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Corruption and Compliance

Legal Document Translation Services for FCPA

A look at the latest information on best practices for remaining compliant with the US Foreign Corrupt Practices Act.

We’ve blogged about certified legal document translation services for FCPA. At the end of 2012 the Foreign Corrupt Practices Act (FCPA) made headlines when the SEC alleged that the Eli Lilly and Company’s subsidiary in Russia used offshore “marketing agreements” to pay millions of dollars to third parties chosen by government customers or distributors, despite knowing little or nothing about the third parties beyond their offshore address and bank account information.

These offshore entities rarely provided any services and in some instances were used to funnel money to government officials in order to obtain business for the subsidiary. Transactions with offshore or government-affiliated entities did not receive specialized or closer review for possible FCPA violations. Paperwork was accepted at face value and little was done to assess whether the terms or circumstances surrounding a transaction suggested the possibility of foreign bribery.

In brief, the anti-bribery provisions of the FCPA make it unlawful for a US person, and certain foreign issuers of securities, to make a payment to a foreign official for the purpose of obtaining or retaining business for or with, or directing business to, any person. The FCPA also requires companies whose securities are listed in the United States to meet its accounting provisions. These accounting provisions, which were designed to operate in tandem with the anti-bribery provisions of the FCPA, require corporations covered by the provisions to make and keep books and records that accurately and fairly reflect the transactions of the corporation and to devise and maintain an adequate system of internal accounting controls.

According to SEC the allegation, when Eli Lilly became aware of possible FCPA violations in Russia it did not curtail the subsidiary’s use of the marketing agreements for more than five years. Lilly subsidiaries in Brazil, China, and Poland also made improper payments to government officials or third-party entities associated with government officials.

“When a parent company learns tell-tale signs of a bribery scheme involving a subsidiary, it must take immediate action to assure that the FCPA is not being violated,” says Antonia Chion, Associate Director in the SEC Enforcement Division. “We strongly caution company officials from averting their eyes from what they do not wish to see.”

The Increasing Need for Compliance Processes

In summary, Eli Lilly fell afoul of the FCPA by possessing a ‘check the box’ mentality when it came to third-party due diligence. So what can one do to not make these same mistakes?

For starters, companies cannot simply rely on paper-thin assurances by employees, distributors, or customers. They need to look at the surrounding circumstances of any payment to adequately assess whether it could wind up in a government official’s pocket.

This is particularly true as, according to a report by the international compliance consultancy Control Risks, there is an increasing level of extra-territorial all aimed at cracking down on business corruption. What this means for any business with operations in foreign countries is placing an even greater focus on compliance.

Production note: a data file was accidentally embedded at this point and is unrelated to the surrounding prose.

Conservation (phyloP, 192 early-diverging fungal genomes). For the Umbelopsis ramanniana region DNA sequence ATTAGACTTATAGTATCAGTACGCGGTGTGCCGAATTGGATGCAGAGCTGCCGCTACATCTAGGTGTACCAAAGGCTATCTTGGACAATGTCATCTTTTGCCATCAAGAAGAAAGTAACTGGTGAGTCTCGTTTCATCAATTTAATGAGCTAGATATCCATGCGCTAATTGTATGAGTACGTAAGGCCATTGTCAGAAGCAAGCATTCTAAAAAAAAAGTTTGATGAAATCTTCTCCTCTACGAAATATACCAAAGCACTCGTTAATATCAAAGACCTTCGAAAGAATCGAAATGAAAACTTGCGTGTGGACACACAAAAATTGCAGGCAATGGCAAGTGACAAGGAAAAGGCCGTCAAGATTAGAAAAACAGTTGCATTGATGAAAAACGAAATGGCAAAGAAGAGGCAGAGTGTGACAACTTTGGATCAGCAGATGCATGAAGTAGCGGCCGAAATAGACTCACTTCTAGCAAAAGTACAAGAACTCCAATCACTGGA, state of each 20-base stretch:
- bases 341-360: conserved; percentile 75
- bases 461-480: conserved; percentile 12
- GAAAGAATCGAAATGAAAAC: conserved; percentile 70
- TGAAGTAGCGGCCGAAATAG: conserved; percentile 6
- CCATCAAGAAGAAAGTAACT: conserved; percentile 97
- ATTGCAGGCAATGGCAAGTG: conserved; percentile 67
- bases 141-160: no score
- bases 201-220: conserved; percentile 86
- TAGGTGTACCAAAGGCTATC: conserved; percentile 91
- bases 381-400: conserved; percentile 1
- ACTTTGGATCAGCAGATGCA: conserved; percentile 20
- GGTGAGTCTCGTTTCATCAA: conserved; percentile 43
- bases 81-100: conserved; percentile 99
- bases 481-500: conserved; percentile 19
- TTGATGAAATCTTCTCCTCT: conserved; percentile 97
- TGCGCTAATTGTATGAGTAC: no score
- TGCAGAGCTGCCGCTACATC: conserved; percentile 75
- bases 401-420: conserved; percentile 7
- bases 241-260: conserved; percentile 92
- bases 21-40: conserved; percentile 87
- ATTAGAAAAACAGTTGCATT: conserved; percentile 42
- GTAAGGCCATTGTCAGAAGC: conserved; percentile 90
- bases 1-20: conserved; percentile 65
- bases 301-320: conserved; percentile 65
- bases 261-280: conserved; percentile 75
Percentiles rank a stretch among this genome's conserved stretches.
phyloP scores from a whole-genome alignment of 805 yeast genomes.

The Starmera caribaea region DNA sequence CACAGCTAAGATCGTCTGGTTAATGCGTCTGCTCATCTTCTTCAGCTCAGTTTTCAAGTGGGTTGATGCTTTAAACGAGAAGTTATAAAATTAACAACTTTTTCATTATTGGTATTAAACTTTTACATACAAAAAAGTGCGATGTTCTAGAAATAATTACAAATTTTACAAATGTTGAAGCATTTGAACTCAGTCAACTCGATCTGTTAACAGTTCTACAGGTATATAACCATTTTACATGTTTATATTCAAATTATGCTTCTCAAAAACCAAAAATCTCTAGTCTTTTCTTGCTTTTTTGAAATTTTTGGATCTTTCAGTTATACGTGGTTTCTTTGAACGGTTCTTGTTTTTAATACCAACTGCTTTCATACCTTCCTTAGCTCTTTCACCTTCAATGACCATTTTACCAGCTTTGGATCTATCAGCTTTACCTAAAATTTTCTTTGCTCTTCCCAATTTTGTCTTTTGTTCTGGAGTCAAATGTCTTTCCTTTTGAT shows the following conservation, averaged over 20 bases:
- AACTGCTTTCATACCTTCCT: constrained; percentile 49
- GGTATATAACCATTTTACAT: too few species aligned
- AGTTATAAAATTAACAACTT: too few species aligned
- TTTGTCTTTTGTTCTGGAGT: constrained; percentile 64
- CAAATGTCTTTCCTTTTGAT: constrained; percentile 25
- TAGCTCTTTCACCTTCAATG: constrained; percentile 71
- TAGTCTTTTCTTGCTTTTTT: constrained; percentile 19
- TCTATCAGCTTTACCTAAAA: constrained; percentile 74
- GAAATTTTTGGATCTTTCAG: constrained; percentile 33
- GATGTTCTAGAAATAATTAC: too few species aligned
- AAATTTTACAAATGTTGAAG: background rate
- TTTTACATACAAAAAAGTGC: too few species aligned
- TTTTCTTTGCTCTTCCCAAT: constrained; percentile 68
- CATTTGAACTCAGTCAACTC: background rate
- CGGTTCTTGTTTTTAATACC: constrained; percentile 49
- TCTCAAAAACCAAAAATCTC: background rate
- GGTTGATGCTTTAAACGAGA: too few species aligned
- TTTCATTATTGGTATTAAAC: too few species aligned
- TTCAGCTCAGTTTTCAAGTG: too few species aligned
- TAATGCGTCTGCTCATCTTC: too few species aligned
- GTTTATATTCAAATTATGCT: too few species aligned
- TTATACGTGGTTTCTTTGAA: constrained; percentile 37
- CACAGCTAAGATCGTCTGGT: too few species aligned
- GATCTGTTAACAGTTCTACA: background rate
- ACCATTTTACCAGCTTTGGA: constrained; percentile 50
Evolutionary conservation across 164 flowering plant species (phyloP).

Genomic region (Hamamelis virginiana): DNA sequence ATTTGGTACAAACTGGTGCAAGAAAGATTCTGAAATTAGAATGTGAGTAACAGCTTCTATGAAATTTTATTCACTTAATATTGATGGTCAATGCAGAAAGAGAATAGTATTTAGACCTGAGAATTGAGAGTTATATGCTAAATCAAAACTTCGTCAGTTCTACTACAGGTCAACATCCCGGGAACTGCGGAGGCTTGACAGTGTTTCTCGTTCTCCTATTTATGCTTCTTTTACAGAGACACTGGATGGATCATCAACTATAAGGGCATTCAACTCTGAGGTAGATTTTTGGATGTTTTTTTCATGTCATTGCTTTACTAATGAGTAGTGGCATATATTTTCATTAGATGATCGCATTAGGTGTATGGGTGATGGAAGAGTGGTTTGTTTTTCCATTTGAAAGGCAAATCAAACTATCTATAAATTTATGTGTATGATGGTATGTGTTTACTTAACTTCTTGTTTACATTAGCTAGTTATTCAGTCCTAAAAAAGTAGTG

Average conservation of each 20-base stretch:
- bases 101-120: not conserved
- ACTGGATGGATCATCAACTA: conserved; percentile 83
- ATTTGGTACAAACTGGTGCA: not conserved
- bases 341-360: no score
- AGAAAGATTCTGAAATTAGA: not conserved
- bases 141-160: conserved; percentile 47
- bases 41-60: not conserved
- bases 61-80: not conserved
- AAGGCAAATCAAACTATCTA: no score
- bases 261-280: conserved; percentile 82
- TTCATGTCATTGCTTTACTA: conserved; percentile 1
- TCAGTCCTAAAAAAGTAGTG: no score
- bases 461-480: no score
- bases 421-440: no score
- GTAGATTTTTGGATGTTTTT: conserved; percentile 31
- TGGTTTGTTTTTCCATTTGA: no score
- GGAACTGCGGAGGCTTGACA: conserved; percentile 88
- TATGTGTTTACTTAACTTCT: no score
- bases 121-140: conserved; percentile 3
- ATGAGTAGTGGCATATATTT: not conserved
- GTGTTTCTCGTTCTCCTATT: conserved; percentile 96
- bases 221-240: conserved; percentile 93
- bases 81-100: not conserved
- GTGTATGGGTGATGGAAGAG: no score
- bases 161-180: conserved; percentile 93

“What we are seeing is an extending reach of enforcement and a greater level of international cooperation being taken against both individuals and companies,” says the report. “On top of this you have to consider harsher penalties and the addition of peer policing.”

Although the focus currently seems to be on such high-risk sectors as oil and gas, medical and pharma, financial services and aerospace, one should take notice that no sector can afford to become complacent.

According to Control Risk, the costs of corruption is high and includes not only fines but also legal risks, damage to your reputation, commercial risks and sometimes even physical risks. “So what we advise our clients to do is to set up a process that starts from the top.”

What to Do

To protect oneself from liability, attorneys should advise companies to create a compliance process with the following components:

  1. Set the tone for compliance at the top
  2. Monitor and review regularly
  3. Conduct risk assessments
  4. Implement, educate and review internal policies
  5. Always conduct due diligence
  6. Communicate policies to all levels of corporation

The first step is to develop what is often referred to as Proportionate Procedures, meaning the actions you take should be proportionate to the risks you face and the size of your business. It is also essential to stress the importance of a ‘top level commitment’ where each level of a company has a senior champion for compliance issues.

After the procedures needed are defined, the next step is to conduct a risk assessment. The risk assessment should start by defining the scope and depth by bringing in key stakeholders and assessing risks across the business. An important question to ask is ‘what are your touch points with public officials?

It is further advised that due diligence be conducted on all third party relationships, including joint venture partners, sales agents and customs brokers. Successful compliance comes down to communication and monitoring, as you have to communicate your policies both internally and externally.

Finally, regular monitoring and review are key, meaning you should never become complicit but always go back to the beginning and do the entire process over again.

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